UN says 58 migrants dead as boat capsizes off Mauritania

Boat was carrying migrants trying to reach Europe from Gambia

Migrants on an overcrowded wooden boat wait to be rescued in the Mediterranean Sea, Thursday, Sept. 19, 2019. The Ocean Viking, jointly operated by SOS Mediterranee and Doctors Without Borders, rescued 36 people from the small wooden boat after being requested to do so by Maltese authorities. (AP Photo/Renata Brito)
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At least 58 people are dead after a boat carrying dozens of migrants capsized in the Atlantic Ocean off the West African nation of Mauritania, the UN migration agency said on Wednesday.

The boat carrying at least 150 people had been low on fuel while approaching Mauritania, the agency said.

It said 83 people swam to shore and that the survivors were being helped by Mauritanian authorities in the northern city of Nouadhibou.

Survivors said the boat, with women and children on board, had left Gambia on November 27.

It was one of the deadliest disasters this year among migrants trying to make the perilous journey to Europe.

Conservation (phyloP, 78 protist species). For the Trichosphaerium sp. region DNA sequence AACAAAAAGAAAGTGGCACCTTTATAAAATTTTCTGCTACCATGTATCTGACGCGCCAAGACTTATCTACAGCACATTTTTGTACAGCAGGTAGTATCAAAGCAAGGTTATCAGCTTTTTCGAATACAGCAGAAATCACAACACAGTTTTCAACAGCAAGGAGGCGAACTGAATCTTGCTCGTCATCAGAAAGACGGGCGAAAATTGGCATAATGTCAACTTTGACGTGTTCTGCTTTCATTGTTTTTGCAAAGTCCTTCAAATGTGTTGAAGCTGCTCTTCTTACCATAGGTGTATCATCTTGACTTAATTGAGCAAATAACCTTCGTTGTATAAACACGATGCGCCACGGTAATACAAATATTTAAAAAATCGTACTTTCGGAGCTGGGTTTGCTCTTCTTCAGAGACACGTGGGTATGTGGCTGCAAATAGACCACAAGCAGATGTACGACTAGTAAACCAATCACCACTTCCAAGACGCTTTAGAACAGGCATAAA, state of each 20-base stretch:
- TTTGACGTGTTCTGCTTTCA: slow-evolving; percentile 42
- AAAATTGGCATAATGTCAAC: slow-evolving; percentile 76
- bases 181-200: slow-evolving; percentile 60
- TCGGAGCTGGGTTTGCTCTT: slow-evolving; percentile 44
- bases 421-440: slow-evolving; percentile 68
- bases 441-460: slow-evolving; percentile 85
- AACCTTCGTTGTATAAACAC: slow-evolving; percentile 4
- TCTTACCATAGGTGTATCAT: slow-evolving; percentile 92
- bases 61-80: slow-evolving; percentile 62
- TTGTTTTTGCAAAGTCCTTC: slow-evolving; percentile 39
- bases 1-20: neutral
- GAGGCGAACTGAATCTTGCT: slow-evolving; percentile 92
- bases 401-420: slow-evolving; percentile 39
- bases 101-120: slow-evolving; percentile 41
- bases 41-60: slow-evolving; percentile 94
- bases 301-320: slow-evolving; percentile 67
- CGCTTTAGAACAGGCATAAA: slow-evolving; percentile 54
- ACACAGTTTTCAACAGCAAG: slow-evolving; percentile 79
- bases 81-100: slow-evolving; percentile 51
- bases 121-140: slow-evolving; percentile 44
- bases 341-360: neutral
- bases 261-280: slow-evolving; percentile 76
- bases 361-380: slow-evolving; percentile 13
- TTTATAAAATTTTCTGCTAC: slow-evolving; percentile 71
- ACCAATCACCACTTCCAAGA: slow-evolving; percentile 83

“The Mauritanian authorities are very efficiently co-ordinating the response with the agencies currently present in Nouadhibou,” the migration agency's Laura Lungarotti said.

There was no immediate statement from authorities in Gambia, a small West African nation from which many migrants set off in hopes of reaching Europe.

The coastal nation was shaken this year by the collapse of British travel company Thomas Cook.

At the time, Gambia’s tourism minister said the government convened an emergency meeting on the collapse, while some Gambians said the shutdown could have a devastating impact on tourism, which contributes more than 30 per cent of GDP.

Although home to some of the continent's fastest-growing economies, West Africa is struggling to generate enough jobs for its growing young population.

As a result, migrants continue to tackle treacherous routes to get to Europe.

More than 35,000 Gambian migrants arrived in Europe between 2014 and 2018, the UN said.